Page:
It's always a crummy time to get fired, but if you're Dany Bahar, the recently ousted head of Lotus Cars, you might have found yourself breathing a sigh of relief last week when the parent company's new owners — DRB-Hicom Berhad— told you to pack your things. There's only so much adversity a single huckster can take, even if he is an inexhaustible former Red Bull executive and Ferrari marketing whiz, equipped with the requisite masters' degrees in total bullshit -- advanced and applied — that such postings demand. But all tap dances, no matter how good, must come to an end. So, too, all tap dancers.
For remember, following his 2010 appointment, the Swiss-born Bahar swiftly lit the fuse on his own demise, blowing everybody's mind in a bad way by announcing a boldly mad plan at the Paris Auto Show to grow and so rescue Lotus by recasting it entirely, a grandiose blueprint for world domination by the venerable but often rickety English sports car maker that was as ambitious as it was ludicrous.
The imaginary Lotus lineup of 2015Announced then were plans for five new higher-end models to be rolled out in short order, over the course of three, then five years, the biggest Lotus product assault in history. Not just big but big -- all of these future machines save one was going to tilt the scales at 3,500 lbs or more, Lotus revealed. Blithely failing to observe the company's central animating principle - the brand-defining commitment to light weight at all costs that dates all the way back to its birth in humble circumstances sixty-four years ago — Lotus touched a third-rail article of its faithful's faith and Bahar's pillory could begin in earnest.
From the start, few believed his plans, like them or not, bore even the faintest connection to any reality that was ever going to happen. The cars outlined in his grand vision drew little from the existing parts bin at Lotus, which raised cost concerns, which, in turn, raised fundamental plausibility concerns. Among them was the strong risk that Lotus' wild expansion was headed for epic underfunding. Building sports cars and luxury coupes to compete with the best that Porsche, Ferrari and the sporting models other luxury makers can offer was not only going to take time. It was going to cost billions and the growing reticence of Lotus' former owner, the Malaysian government, (formerly the biggest stakeholder in Proton, since purchased by the conglomerate DRB-Hicom) to lose (or, if you prefer, invest) money was not encouraging. Neither entity has been known for its deep institutional commitment to extreme English sports cars.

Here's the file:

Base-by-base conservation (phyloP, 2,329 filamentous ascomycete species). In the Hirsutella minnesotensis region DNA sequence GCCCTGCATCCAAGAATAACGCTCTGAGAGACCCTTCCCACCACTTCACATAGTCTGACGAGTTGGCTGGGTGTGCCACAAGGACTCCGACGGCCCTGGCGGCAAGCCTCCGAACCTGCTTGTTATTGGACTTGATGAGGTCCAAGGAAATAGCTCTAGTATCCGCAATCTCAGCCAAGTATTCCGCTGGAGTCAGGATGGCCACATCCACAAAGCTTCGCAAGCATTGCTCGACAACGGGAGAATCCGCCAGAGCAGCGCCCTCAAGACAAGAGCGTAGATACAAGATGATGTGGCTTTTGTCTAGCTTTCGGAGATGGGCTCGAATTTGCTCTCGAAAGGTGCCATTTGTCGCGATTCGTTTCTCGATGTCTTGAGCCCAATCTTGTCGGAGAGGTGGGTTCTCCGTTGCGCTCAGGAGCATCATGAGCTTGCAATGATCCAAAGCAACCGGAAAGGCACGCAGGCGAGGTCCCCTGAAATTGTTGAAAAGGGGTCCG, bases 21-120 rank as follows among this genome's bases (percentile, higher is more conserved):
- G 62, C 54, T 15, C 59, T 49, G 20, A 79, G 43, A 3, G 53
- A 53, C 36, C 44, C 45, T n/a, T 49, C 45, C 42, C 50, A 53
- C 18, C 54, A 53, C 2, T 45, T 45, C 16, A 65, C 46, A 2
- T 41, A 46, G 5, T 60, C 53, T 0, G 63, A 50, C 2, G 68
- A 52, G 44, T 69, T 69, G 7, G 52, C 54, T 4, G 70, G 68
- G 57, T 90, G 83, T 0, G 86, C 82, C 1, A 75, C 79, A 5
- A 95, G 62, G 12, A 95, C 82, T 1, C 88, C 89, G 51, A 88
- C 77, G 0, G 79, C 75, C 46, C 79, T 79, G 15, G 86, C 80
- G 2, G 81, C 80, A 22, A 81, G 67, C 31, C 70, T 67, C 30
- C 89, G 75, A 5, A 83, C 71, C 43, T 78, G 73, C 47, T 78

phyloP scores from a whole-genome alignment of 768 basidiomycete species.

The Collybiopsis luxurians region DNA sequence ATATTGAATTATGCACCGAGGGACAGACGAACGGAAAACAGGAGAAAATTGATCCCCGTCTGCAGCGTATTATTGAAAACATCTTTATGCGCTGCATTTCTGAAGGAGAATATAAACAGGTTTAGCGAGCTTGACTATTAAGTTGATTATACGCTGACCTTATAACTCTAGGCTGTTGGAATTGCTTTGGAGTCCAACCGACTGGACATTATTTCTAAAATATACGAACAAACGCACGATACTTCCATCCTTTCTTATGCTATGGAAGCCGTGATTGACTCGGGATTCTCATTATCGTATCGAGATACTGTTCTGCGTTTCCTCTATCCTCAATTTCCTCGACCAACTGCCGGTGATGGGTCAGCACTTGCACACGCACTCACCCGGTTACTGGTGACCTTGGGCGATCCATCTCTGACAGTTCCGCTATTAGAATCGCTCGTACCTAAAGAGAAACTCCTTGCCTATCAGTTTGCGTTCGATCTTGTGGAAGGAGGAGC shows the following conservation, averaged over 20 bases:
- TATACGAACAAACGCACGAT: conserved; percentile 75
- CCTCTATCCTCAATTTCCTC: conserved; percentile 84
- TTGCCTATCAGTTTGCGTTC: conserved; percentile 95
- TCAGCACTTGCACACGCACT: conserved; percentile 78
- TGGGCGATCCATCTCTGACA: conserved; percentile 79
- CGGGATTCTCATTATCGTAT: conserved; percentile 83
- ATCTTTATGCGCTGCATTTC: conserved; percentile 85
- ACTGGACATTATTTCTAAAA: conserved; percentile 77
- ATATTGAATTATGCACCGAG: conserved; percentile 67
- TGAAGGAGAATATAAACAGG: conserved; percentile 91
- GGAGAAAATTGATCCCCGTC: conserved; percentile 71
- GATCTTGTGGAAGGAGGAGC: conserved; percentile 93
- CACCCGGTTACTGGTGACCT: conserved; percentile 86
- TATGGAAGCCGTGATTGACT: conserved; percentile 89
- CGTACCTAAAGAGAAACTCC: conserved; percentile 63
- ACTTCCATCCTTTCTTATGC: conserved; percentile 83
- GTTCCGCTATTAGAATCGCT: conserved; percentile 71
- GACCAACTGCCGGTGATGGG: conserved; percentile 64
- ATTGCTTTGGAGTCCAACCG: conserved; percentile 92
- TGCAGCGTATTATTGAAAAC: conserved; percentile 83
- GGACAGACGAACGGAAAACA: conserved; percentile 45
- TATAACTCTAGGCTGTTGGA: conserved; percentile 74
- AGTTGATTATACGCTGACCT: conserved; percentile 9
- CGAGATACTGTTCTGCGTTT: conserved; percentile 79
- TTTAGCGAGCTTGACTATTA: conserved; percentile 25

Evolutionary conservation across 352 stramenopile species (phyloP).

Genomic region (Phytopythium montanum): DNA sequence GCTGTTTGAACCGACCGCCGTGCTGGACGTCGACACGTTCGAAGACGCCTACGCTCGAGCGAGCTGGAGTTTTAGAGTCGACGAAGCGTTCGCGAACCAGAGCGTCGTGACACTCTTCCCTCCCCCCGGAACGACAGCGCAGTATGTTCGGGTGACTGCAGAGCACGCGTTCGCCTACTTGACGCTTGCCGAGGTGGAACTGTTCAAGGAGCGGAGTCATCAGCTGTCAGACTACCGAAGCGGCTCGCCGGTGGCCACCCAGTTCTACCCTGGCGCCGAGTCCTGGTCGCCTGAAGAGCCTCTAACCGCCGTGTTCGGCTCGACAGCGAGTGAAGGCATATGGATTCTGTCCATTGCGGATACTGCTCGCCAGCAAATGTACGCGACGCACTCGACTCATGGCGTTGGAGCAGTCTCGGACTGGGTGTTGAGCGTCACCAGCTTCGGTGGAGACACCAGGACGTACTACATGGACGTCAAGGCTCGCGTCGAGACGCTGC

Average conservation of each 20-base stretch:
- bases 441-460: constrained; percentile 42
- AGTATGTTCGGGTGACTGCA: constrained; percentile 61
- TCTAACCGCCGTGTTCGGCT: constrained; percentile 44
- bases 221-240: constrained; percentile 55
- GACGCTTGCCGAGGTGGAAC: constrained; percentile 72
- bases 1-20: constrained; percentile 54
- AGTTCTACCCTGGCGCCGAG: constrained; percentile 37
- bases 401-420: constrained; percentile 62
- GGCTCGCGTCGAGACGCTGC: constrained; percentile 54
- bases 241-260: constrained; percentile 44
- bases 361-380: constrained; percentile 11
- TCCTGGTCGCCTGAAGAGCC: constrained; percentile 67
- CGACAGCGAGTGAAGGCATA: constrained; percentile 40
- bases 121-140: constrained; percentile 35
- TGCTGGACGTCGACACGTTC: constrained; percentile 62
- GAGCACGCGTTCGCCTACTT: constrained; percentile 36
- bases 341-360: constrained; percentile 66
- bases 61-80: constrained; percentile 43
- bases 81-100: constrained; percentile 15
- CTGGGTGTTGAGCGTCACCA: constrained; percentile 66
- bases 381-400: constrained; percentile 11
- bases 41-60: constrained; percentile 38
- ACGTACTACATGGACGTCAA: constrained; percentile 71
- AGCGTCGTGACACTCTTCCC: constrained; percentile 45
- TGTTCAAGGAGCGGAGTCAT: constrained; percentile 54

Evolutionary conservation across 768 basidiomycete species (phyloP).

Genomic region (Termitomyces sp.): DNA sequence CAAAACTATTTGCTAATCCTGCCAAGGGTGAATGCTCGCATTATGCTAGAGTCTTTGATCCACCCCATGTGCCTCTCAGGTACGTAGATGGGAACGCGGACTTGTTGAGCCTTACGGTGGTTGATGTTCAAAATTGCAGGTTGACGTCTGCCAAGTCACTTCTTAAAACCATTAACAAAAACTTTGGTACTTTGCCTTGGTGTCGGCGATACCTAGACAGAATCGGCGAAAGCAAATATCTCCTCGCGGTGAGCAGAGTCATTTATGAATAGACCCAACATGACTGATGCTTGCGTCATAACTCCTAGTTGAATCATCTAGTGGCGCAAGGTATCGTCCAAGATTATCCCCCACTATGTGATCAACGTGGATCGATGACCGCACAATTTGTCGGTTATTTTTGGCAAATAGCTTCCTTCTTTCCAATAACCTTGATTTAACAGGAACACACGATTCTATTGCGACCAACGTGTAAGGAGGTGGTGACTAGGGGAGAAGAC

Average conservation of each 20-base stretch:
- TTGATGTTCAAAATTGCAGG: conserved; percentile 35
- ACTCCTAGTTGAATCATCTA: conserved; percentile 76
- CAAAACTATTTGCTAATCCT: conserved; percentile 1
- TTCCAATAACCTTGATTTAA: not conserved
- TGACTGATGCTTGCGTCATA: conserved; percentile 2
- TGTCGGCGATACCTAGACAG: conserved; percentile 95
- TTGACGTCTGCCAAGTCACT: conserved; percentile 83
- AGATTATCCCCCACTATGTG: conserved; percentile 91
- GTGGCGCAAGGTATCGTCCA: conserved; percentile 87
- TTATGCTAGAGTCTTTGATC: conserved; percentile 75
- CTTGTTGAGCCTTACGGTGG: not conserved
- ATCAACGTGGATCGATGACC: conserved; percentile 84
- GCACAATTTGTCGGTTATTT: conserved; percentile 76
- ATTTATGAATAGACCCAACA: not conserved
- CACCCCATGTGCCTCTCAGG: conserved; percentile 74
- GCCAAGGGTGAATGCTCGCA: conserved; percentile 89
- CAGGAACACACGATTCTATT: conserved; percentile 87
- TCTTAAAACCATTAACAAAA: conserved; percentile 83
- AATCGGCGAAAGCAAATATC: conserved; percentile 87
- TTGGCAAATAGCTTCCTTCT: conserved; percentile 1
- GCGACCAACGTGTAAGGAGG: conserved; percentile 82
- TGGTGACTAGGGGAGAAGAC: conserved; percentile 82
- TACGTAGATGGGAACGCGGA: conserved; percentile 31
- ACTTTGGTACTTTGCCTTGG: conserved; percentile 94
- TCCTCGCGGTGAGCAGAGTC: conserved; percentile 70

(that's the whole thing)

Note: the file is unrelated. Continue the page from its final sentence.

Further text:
Nor was the aid and assistance of the international banking community, hard on the heels of its recent near collapse, ever likely for Lotus. Bankers might traffic recklessly in hard-to-understand derivatives and pointless indexes of imaginary unicorn futures but the concept of propping up struggling automotive enterprises, no matter how worthy or fabled, hasn't been their thing for a long, long time.
Slammed on the substance of his plan, Bahar soon found himself also under fire over questions of style, and, somewhat unreasonably, for his failure to successfully make the case for his plan. Isn't expecting someone you're already holding responsible for creating a bad plan to then be held responsible for hawking it successfully a form of double jeopardy?
The marketing effort was not well-executed, doomed even earlier than one might have expected by a tone-deaf foray into the world of creepy Hollywood parties and corporate celebrity worship, including one shindig that exhumed the person of Sharon Stone and dragged out and together all of the battling Baldwin brothers, capturing as if in a National Geographic documentary, classic B-, C- and D-list celebrities in their canapé-filled, native habitat with Bahar in the role of a heavily-accented Marlon Perkins. A glitzy, purportedly edgy Lotus-sponsored style magazine and other overtures to the fashion world did not move the needle much, either, scanning not hip as desired while, at least to this old Lotus hand, (I bought my first, a 1969 Elan roadster, in 1982,) an affront, and kind of weird.